Good morning. I’m Melissa Darmawan for Finance News. This is your market outlook.
The Australian sharemarket is set to open flat after we saw a late-day buying on Wall St.Nasdaq jumps on late-day buying
US stocks rose, treasury yields fell, helping tech stocks rally which saw the Nasdaq outperform. Investors piled into bonds on fears of an economic slowdown which also saw prices of commodities push lower. Gold slipped, copper tumbled to a 16-month low while nymex crude is now off 14.6 per cent from its recent peak on June 8 and Bitcoin rose.
At the closing bell, the Dow Jones added 0.6 per cent to 30,678, the S&P 500 gained almost 1 per cent to 3,796 and the Nasdaq jumped 1.6 per cent to 11,232.
Resource sectors fell on the S&P 500 with energy, down 3.7 per cent and materials fell 1.4 per cent. Defensive sectors rose with utilities, healthcare and real estate all added in the range of 2 per cent each.
One thing to note, financials dipped 0.5 per cent ahead of the Federal Reserve Board annual bank stress test results. They came in after market close and showed that banks continue to have strong capital levels, allowing them to continue lending to households and businesses during a severe recession. Why the reaction?
Investors kept a close eye on Fed Chairman Jerome Powell testifying before Congress for a second day, after saying that the central bank is committed to curbing inflation, and acknowledged a recession was "certainly a possibility."
We are listening to a hawkish central bank despite the latest economic data showing signs of a slow down as seen by the flash PMI readings by S&P Global. Manufacturing activity fell to the lowest levels since July 2020 while jobless claims from US Department of Labor are hovering near a five-month high. Right now, the data-dependent Fed is focused on bringing inflation down to its target over economic growth.
Meanwhile, the S&P 500 is technically in a bear market and historically, it is normal to see equities bounce. The index snapped its two-day rally on Wednesday after rising 2.5 per cent. Then exactly a week before, the S&P 500 fell for five straight days before snapping that trend. There is a lot intra-day volatility and choppiness on the market.
Now, the risk to equities is earnings, not valuations. With valuations falling, the greatest risk to equities now comes from actual earnings falling short of current expectations. Analysts say that the next leg of the bear market is likely to be driven by recession earnings.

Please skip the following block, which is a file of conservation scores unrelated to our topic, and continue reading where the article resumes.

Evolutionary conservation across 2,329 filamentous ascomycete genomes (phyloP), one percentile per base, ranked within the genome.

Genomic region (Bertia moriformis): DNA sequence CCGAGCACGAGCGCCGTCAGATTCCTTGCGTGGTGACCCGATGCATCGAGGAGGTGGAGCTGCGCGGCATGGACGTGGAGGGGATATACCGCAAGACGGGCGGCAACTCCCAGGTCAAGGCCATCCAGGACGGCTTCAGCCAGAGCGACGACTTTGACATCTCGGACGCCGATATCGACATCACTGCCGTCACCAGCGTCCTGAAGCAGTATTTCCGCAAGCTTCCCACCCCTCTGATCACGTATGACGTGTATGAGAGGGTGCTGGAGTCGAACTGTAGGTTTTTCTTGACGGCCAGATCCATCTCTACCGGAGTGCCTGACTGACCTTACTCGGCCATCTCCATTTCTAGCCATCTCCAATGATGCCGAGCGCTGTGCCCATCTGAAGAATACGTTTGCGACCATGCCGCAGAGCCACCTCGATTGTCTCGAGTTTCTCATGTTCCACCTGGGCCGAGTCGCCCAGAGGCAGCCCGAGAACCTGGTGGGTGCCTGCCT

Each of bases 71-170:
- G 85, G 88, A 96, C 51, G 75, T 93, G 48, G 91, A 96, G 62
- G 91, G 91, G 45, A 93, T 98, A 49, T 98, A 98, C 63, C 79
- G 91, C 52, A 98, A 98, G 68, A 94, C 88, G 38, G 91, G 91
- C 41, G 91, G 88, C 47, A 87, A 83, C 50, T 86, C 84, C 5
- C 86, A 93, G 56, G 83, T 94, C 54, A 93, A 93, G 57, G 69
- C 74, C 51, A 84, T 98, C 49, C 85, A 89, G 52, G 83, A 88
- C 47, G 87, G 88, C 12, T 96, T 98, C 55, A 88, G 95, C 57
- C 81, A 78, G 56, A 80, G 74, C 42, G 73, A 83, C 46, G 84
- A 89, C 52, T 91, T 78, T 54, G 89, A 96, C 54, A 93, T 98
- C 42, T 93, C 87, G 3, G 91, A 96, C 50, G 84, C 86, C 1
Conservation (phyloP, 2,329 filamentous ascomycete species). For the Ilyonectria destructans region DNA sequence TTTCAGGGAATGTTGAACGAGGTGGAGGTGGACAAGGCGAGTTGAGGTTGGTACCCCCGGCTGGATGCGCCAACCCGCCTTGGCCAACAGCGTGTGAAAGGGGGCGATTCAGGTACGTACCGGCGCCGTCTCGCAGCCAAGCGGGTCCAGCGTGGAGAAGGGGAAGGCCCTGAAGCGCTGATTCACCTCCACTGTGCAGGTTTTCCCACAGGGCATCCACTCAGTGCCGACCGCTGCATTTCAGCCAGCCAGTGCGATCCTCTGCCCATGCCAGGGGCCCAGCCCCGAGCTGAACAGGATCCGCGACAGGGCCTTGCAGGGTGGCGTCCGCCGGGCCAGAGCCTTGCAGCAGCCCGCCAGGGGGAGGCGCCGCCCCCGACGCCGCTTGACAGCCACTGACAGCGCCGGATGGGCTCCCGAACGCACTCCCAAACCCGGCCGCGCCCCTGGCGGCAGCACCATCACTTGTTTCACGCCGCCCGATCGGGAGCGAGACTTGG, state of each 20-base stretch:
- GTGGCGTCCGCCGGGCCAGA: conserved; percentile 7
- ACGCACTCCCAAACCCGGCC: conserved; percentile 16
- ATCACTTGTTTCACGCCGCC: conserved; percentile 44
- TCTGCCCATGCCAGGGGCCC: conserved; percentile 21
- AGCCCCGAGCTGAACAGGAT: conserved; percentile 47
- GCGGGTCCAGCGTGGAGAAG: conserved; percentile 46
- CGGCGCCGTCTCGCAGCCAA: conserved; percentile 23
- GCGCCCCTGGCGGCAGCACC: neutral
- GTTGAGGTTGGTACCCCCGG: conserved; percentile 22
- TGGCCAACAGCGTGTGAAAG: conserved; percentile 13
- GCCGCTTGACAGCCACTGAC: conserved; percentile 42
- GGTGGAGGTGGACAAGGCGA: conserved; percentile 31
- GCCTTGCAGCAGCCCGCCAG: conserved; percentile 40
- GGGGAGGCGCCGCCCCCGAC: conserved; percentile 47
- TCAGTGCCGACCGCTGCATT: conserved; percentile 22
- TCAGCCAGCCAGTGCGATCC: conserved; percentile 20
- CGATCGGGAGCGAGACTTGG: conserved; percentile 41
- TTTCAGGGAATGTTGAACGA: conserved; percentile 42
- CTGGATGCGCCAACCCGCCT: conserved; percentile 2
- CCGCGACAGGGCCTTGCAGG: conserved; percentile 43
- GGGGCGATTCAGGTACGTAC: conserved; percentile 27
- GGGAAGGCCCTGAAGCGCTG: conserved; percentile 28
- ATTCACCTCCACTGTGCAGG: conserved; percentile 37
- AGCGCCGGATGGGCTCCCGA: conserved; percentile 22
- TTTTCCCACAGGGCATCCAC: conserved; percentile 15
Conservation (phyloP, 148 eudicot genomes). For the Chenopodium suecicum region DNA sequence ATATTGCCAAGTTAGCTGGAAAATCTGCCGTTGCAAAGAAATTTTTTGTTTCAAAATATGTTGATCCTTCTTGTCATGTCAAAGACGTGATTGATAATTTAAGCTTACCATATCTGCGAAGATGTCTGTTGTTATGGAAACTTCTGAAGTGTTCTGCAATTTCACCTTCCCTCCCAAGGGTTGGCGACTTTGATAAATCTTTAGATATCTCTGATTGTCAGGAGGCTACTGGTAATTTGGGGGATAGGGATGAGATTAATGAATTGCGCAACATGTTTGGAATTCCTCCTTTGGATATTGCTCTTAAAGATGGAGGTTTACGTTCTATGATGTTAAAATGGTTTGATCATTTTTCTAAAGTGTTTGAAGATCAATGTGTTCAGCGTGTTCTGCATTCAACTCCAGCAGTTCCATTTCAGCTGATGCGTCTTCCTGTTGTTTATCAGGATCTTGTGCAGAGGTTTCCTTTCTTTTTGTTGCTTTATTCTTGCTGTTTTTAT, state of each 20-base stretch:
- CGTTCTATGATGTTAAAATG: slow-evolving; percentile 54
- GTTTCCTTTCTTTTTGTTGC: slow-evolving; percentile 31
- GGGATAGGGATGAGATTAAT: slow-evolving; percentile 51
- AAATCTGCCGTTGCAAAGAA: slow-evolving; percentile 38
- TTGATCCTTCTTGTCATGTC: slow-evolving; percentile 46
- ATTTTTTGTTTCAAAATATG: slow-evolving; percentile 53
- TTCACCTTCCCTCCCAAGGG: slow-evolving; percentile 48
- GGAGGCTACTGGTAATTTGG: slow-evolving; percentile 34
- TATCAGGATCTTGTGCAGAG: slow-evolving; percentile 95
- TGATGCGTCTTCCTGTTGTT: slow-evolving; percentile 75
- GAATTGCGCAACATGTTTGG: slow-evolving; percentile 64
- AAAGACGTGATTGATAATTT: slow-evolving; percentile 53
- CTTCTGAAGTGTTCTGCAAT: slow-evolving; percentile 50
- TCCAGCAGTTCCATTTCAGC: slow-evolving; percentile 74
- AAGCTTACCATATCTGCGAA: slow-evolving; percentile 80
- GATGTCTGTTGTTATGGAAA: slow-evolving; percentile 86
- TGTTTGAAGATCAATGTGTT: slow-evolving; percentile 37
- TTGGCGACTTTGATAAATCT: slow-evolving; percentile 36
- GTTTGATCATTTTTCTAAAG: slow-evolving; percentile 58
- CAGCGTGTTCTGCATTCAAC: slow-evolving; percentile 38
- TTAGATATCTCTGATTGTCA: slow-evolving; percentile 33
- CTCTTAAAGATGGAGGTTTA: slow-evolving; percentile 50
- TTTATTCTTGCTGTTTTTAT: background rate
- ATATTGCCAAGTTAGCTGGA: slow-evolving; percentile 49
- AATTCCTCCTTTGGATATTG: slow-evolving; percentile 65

Let's take a look at what this means for us today. SPI futures
Taking all of this into the equation, the SPI futures are pointing to 0.1 per cent fall.What to look out for today
Resource stocks could be under pressure today. From energy, gold and lithium miners as commodity prices fall. However, iron ore price rebounded overnight by over 6 per cent on positive commentary from President Xi Jinping on achieving China's economic and social development goals. Keep an eye out on iron ore miners.
Buy now pay later (BNPL) provider Affirm rose 2.4 per cent on Wall St. If we take this lead, the ASX BNPL sector could be a bright spot.
In company news, Diverger (ASX:DVR)
, a service provider used by financial advisers and accountants, is seeking to double the size of its business by buying listed rival Centrepoint Alliance (ASX:CAF)
Net debt at Qantas (ASX:QAN)
is forecast to fall to $4 billion by the end of financial year 2022 after peaking more than $6.4 billion at the height of the pandemic.
Meanwhile, the nation’s oldest bank, Westpac (ASX:WBC)
is set to pay eligible shareholders. We might see those funds make their way back to the market.
Lastly, tonight at 9.30pm, there is panel participation by RBA governor, Philip Lowe at the UBS Panel discussion “Central Banks and Inflation” in Zurich, Switzerland. Dividend-pay
There are three companies set to pay eligible shareholders today.
Aneka Tambang (ASX:ATM)
Morphic Ethical Equities Fund (ASX:MEC)
Westpac Banking Corp (ASX:WBC)Commodities
Iron ore has gained 6.1 per cent to US$116.05. Its futures point to a 2.7 per cent gain.
Gold has lost $14.40 or 0.8 per cent to US$1,824 an ounce. Silver was down $0.52 or 2.4 per cent to US$20.98 an ounce.
Oil has lost $2.17 or over 2 per cent to US$104.02 a barrel.Currencies
One Australian Dollar at 7:06 AM has weakened since yesterday, buying 68.96 US cents (Thu: 69.28 US cents), 56.29 Pence Sterling, 93.02 Yen and 65.56 Euro cents.Disclaimer
The content is for educational purposes only and does not constitute financial advice. Independent advice should be obtained from an Australian Financial Services Licensee before making investment decisions. To the extent permitted by law, Sequoia Financial Group, the owner of the Finance News Network excludes all liability for any loss or damage arising in any way including by way of negligence. Commentators may hold positions in stocks mentioned.Source: Bloomberg, FactSet, IRESS, TradingView, UBS, Bourse Data, Trading Economics